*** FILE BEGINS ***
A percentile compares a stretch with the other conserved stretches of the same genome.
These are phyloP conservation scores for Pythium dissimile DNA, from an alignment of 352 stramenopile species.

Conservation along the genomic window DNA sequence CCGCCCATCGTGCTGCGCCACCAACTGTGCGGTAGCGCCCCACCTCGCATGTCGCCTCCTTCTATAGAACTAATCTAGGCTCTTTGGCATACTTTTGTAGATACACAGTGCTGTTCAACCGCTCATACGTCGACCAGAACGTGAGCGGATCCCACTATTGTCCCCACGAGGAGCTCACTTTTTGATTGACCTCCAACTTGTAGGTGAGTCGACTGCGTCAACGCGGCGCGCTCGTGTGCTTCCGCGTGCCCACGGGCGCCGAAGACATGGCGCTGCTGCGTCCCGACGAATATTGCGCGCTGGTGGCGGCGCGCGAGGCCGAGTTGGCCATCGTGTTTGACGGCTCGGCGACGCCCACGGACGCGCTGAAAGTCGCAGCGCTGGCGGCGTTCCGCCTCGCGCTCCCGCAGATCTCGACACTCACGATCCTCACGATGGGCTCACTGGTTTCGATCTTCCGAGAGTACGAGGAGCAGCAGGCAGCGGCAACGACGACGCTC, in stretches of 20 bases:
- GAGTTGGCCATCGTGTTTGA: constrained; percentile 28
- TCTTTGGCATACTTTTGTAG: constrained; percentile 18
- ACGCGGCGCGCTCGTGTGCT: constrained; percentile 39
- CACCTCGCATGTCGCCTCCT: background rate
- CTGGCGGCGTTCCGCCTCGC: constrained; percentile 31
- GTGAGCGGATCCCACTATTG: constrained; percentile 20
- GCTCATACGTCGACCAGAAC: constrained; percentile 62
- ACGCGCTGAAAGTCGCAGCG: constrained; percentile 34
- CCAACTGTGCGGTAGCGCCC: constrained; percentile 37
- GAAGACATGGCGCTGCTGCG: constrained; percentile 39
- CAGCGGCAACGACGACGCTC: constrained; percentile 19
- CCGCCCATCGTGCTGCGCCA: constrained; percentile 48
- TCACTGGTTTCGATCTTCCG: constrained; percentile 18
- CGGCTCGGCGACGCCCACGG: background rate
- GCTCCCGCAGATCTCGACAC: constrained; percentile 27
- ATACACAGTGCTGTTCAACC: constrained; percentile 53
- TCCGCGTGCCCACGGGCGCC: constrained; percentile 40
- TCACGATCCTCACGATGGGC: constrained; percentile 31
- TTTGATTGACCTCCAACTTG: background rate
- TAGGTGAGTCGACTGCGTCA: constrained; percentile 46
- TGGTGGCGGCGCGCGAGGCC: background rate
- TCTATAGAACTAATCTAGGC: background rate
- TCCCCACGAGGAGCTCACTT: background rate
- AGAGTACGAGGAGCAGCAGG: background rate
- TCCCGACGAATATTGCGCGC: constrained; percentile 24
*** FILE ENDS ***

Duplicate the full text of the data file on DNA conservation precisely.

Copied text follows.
A percentile compares a stretch with the other conserved stretches of the same genome.
These are phyloP conservation scores for Pythium dissimile DNA, from an alignment of 352 stramenopile species.

Conservation along the genomic window DNA sequence CCGCCCATCGTGCTGCGCCACCAACTGTGCGGTAGCGCCCCACCTCGCATGTCGCCTCCTTCTATAGAACTAATCTAGGCTCTTTGGCATACTTTTGTAGATACACAGTGCTGTTCAACCGCTCATACGTCGACCAGAACGTGAGCGGATCCCACTATTGTCCCCACGAGGAGCTCACTTTTTGATTGACCTCCAACTTGTAGGTGAGTCGACTGCGTCAACGCGGCGCGCTCGTGTGCTTCCGCGTGCCCACGGGCGCCGAAGACATGGCGCTGCTGCGTCCCGACGAATATTGCGCGCTGGTGGCGGCGCGCGAGGCCGAGTTGGCCATCGTGTTTGACGGCTCGGCGACGCCCACGGACGCGCTGAAAGTCGCAGCGCTGGCGGCGTTCCGCCTCGCGCTCCCGCAGATCTCGACACTCACGATCCTCACGATGGGCTCACTGGTTTCGATCTTCCGAGAGTACGAGGAGCAGCAGGCAGCGGCAACGACGACGCTC, in stretches of 20 bases:
- GAGTTGGCCATCGTGTTTGA: constrained; percentile 28
- TCTTTGGCATACTTTTGTAG: constrained; percentile 18
- ACGCGGCGCGCTCGTGTGCT: constrained; percentile 39
- CACCTCGCATGTCGCCTCCT: background rate
- CTGGCGGCGTTCCGCCTCGC: constrained; percentile 31
- GTGAGCGGATCCCACTATTG: constrained; percentile 20
- GCTCATACGTCGACCAGAAC: constrained; percentile 62
- ACGCGCTGAAAGTCGCAGCG: constrained; percentile 34
- CCAACTGTGCGGTAGCGCCC: constrained; percentile 37
- GAAGACATGGCGCTGCTGCG: constrained; percentile 39
- CAGCGGCAACGACGACGCTC: constrained; percentile 19
- CCGCCCATCGTGCTGCGCCA: constrained; percentile 48
- TCACTGGTTTCGATCTTCCG: constrained; percentile 18
- CGGCTCGGCGACGCCCACGG: background rate
- GCTCCCGCAGATCTCGACAC: constrained; percentile 27
- ATACACAGTGCTGTTCAACC: constrained; percentile 53
- TCCGCGTGCCCACGGGCGCC: constrained; percentile 40
- TCACGATCCTCACGATGGGC: constrained; percentile 31
- TTTGATTGACCTCCAACTTG: background rate
- TAGGTGAGTCGACTGCGTCA: constrained; percentile 46
- TGGTGGCGGCGCGCGAGGCC: background rate
- TCTATAGAACTAATCTAGGC: background rate
- TCCCCACGAGGAGCTCACTT: background rate
- AGAGTACGAGGAGCAGCAGG: background rate
- TCCCGACGAATATTGCGCGC: constrained; percentile 24